This book examines the effects that political institutions, the legal system, and economic policies have had on the human rights record in the People's Republic of China since 1949. It offers both students and casual readers of Chinese affairs a source of reference on the human condition in China.
Table of Contents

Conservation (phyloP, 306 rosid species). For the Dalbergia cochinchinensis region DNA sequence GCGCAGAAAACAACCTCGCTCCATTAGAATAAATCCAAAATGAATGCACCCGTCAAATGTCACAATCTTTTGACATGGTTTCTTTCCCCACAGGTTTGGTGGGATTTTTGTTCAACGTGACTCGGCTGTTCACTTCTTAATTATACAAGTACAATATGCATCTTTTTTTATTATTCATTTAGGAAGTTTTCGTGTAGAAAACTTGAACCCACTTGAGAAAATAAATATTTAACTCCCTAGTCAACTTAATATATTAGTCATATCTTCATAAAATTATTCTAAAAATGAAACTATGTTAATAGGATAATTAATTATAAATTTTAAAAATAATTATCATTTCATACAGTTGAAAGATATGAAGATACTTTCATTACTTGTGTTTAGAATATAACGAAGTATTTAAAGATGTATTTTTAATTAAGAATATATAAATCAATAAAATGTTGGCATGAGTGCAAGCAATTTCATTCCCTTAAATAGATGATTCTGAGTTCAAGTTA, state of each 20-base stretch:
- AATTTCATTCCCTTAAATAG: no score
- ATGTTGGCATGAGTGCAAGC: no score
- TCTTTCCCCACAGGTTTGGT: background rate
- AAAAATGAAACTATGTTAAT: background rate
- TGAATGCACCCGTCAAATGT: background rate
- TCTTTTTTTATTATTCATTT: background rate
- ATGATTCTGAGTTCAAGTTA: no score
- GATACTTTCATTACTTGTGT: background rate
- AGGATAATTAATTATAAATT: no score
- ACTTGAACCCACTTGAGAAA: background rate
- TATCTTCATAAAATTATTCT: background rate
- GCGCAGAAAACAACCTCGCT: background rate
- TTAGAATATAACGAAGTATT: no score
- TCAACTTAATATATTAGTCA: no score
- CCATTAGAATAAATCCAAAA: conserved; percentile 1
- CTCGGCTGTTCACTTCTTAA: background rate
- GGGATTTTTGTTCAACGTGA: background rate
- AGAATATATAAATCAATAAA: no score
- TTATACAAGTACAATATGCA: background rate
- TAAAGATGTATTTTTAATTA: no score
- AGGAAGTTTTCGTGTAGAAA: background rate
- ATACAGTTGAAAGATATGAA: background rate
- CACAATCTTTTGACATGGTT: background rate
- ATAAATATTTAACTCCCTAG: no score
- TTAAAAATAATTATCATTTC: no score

Part One: Human Rights and the Establishment of Nationwide Control 1. Defining Human Rights in the People's Republic of China 2. Building a Network of Controls: A Chronological Outline Part Two: The PRC System From 1949 to 1984 3. Law: A Tool of Power 4. Human Rights and the Chinese Political System 5. The Economy: An Object of Experimentation 6. Ideology, Reality, and Human Rights Part Three: The Victim Groups 7. Counterrevolutionaries 8. Victims by Economic Category: Farmers, Businesspeople, and Workers 9. Intellectuals and "Democratic Elements": A Distrusted Underclass 10. Red Guards and Political Dissidents (I): Tools of Violence and Power Struggle 11. Red Guards and Political Dissidents (II): Victims Beyond a Generation 12. Factions 13. Women 14. Non-Chinese Nationalities and Religious Communities Part Four: Conclusion 15. Let the Record Speak for Itself